A mutual fund entrepreneur is using a new strategy to invest his money. To test whether his investments are sound, 42-year-old Nicholas Gerber sets up his own rival company to see how tough barriers to entry are, according to Dow Jones.

For example, when the new Linux software was thought to threaten Microsoft, Gerber tried installing the new the software himself. In the end, he decided his Microsoft was safe.

This is the tactic he has applied to the $1.4 billion Ameristock mutual fund he founded.

Even though Gerber's offbeat investing style has won over some people, some others, such as his mutual fund clients, fear that he's wasting time and money on elaborate initiatives.

"People don't like when we are abnormal in what we do," says Gerber. "After talking with me they see tremendous overlap in learning something and helping with the fund." He adds that once investors are assured that proceeds from the mutual fund aren't being used to test the waters, criticism dies down.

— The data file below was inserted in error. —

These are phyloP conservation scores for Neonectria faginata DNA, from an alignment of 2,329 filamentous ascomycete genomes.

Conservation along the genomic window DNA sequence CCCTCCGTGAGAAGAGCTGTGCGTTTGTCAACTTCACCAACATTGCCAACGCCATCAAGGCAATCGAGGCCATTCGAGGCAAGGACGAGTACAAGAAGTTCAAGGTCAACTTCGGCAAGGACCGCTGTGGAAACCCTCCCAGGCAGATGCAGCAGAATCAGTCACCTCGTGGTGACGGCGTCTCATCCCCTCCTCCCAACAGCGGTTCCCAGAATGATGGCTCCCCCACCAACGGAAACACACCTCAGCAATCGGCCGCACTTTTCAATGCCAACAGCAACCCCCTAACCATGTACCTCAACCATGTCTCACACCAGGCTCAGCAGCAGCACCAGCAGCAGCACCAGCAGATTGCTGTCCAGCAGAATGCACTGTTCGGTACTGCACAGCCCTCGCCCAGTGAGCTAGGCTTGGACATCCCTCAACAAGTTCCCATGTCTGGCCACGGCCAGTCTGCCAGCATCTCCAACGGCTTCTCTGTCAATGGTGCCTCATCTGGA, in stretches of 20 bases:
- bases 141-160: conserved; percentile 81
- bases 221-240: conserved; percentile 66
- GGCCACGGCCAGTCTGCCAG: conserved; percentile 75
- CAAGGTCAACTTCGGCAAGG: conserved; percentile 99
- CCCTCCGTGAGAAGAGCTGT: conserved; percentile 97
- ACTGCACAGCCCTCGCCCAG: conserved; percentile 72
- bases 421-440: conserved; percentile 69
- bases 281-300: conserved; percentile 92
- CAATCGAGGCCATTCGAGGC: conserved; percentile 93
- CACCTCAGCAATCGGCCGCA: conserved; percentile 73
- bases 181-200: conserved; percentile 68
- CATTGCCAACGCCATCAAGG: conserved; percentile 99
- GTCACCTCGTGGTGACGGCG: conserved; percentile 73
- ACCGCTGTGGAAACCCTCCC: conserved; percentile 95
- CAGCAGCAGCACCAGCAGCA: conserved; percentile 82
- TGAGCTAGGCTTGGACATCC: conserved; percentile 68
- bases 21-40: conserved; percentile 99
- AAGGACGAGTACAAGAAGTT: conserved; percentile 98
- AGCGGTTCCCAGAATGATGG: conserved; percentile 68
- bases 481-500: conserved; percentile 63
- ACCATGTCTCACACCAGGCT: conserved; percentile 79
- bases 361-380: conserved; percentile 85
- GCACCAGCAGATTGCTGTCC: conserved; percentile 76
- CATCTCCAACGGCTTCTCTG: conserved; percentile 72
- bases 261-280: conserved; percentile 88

Bernie Kiely, the founder of Kiely Capital Management, a small investment firm in Morristown, N.J., that invests in Ameristock, backs Gerber's research approach. Kiely, who was drawn to Gerber in part because he started his Ameristock mutual fund from nothing out of an apartment in California, calls Gerber's research strategy an "interesting" concept.

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